“It really just wrenches my heart,” he said to me. “This is my piece of heaven. I always want to share it with people. Now, with Covid, I have to say no and turn people away.”
It’s an out of the way little spot on a creek off of the Chesapeake Bay. My cousin’s piece of the American dream. His home reminds me of his mother’s, my Coci (aunt in Polish). A place of warmth, and food, and welcoming. My Coci’s home was in North Cape May, a nice walk to the bay. Her son’s is on the creek that leads to the bay, with a dock for his boat.
At my other cousin’s wedding, I gave a speech, talking about the Zborowski’s. The five of them, Mike, Ken, Doug, Dave and Dana, taught me what it means to be a man. Not by telling me what to do, but by showing me. You want something? Work hard. Plan. Own your mistakes. Move on. Oh, and learn how to take a joke.
Ken joined the navy after high school and then the Philadelphia Fire Department after that. 24 years ago, he bought a piece of land in Maryland and started building a house. He finally retired about a year and a half ago after 30 years and now the house is his piece of heaven, retirement. Ken and his wife Joyce live there full time now, with a daughter and son-in-law an hour away and a son, daughter-in-law, and two grandchildren making their way there from his son’s previous duty station—a move that has been held up by Covid.
What is a piece of heaven? What is home? For Ken and Joyce, it’s a little spot on the creek, complete now with a chicken coop and enough room for a lot of guests. He enjoys taking people out fishing. He enjoys sharing his piece of heaven with anybody and everybody that wants to stop by.
“It really does break my heart,” he said to me. “You know how my mom was. I always wanted people to stop by. Now that we are here full time, I can’t with Covid.”
Sleepy Little Towns
Every travel story I read talks about the “sleepy little towns” the writer passes through. I either have to come up with better phrases or this is going to get very repetitive. The drive from Wilmington, DE to Princess Anne and then to Norfolk is a long drive through small towns along Route 13. I just don’t know how sleepy they are?
Nicer people, a slower life style, a hello and a thank you. Many people awake at dawn to fish or go crabbing. Each town can fit into a suburb of Philadelphia, and is much like a suburb complete with the McDonald’s, Lowe’s, chain restaurants and chain gas stations. The differences are the life styles. And the people who enjoy this life style.
Bait and tackle shops line the roads. In Philly, you see the signs “donate your car for charity.” Along this stretch, it is “donate your boat.”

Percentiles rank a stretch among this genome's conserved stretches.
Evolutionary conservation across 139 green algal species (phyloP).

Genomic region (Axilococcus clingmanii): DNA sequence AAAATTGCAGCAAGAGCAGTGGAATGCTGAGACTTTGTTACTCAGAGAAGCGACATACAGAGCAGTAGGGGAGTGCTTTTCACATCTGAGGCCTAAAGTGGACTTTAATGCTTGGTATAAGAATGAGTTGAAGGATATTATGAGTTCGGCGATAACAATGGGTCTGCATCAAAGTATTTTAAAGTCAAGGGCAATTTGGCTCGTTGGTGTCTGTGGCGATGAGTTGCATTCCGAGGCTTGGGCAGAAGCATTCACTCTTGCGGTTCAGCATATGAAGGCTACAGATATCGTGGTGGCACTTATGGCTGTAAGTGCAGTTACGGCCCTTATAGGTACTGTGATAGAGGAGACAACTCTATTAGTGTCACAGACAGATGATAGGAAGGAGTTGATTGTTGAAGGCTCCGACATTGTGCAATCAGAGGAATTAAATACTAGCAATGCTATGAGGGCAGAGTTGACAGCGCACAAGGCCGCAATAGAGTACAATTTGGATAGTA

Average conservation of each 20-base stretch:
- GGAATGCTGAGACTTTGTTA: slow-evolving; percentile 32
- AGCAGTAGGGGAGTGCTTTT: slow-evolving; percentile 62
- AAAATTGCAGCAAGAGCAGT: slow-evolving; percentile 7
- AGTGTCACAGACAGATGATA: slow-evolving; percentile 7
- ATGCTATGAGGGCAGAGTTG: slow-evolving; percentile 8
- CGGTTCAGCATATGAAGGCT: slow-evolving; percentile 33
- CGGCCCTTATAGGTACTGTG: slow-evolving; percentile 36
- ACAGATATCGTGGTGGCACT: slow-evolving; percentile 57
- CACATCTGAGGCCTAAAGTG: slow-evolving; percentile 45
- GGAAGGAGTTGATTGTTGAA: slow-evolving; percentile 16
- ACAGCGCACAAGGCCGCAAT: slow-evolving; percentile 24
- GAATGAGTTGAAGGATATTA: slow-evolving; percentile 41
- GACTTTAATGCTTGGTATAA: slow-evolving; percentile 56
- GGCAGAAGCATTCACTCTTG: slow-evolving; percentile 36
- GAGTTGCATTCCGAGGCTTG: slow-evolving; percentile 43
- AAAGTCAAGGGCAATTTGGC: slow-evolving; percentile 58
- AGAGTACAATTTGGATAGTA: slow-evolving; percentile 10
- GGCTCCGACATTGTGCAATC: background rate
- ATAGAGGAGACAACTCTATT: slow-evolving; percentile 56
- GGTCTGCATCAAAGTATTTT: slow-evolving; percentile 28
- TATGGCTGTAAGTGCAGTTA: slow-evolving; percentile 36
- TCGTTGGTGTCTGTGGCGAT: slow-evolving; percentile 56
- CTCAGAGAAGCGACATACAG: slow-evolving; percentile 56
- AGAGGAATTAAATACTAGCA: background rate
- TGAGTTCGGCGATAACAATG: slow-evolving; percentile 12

I’m sittin’ on the dock of the bay
Watching the tide roll away
Ooo, I’m just sittin’ on the dock of the bay
They know about the tides and the seasons, about when what fish are running and where best to catch them. They talk shop with the older fishermen to learn. They know how to tie ropes in a certain way and how to string lines. And Ken is kind. He knows enough to know that I don’t know anything. I’m not big on fishing, but I enjoy spending time with Ken on his boat as he talks about fish, and tides and casting and lures. I enjoy spending time with Ken and Joyce as they talk about their piece of heaven. It’s calm and peaceful, with laughter and great food. It reminds me of my Coci.
And then there are the life tips, the “jewels” you pick up and take away from meetings. With me on the road, there were a bunch of things that I would have never have thought of. Why buy ice for the cooler? Use the hotel. That Hilton Honors thing? Yeah, go with Hotwire. Like a big brother, he’s giving me the inside tips on traveling light and traveling well.
While I was there, Ken’s big brother was texting me along with his wife. Dawn is a dear, so much so that sh is in my phone as Dawnie Dear. Mike wants more than updates—if I’m okay with it. Just in case. This is how you set up then iPhone to permanently share your location. Mike knows a lot of truckers. Just in case. They’re worried.
The baby brother and baby sister chimed in as well. Places to go. Do you know your new cousin is in Norfolk? Great stops here and there and everywhere. I’ll be looking into a lot of places.
But the bars? I just don’t know. No, I know. It’s a “no.”
“Covid is screwing up everything,” my new cousin said when I took her out to dinner. It kept her husband out to sea for an extra month, screwing up the timing of meeting her other cousins and a huge family that wants to meet her.
It’s the age of masks and staycations. Of not seeing family and friends. I still think they screwed up everything from the start with “social distancing.” No. It’s not “social distancing.” It’s “physical distancing.” And this is our reality. I need to keep that in mind or this trip will be cut short.
Away from the Bays
Maryland is definitely the south, but still more northern along the eastern shore. I now have a Delaware license. I think Delaware might confuse the southerners: is he a Yankee or not? Just in case, I made sure to get my “US Infantry” bumper sticker and hat. Aye: the deep south awaits me. I need all the help I can get. Then I wore the hat in the Navy land.
But now away from the known and the somewhat known. I’ve driven the stretch of 95 from Philly to Miami a few dozen times. Eventually, away from Norfolk, I’ll hit 95. I’ll be going over or under it for a change. West pulls at me.
Far, far to the west. Across a continent and then an ocean is the Big Island of Hawai’i.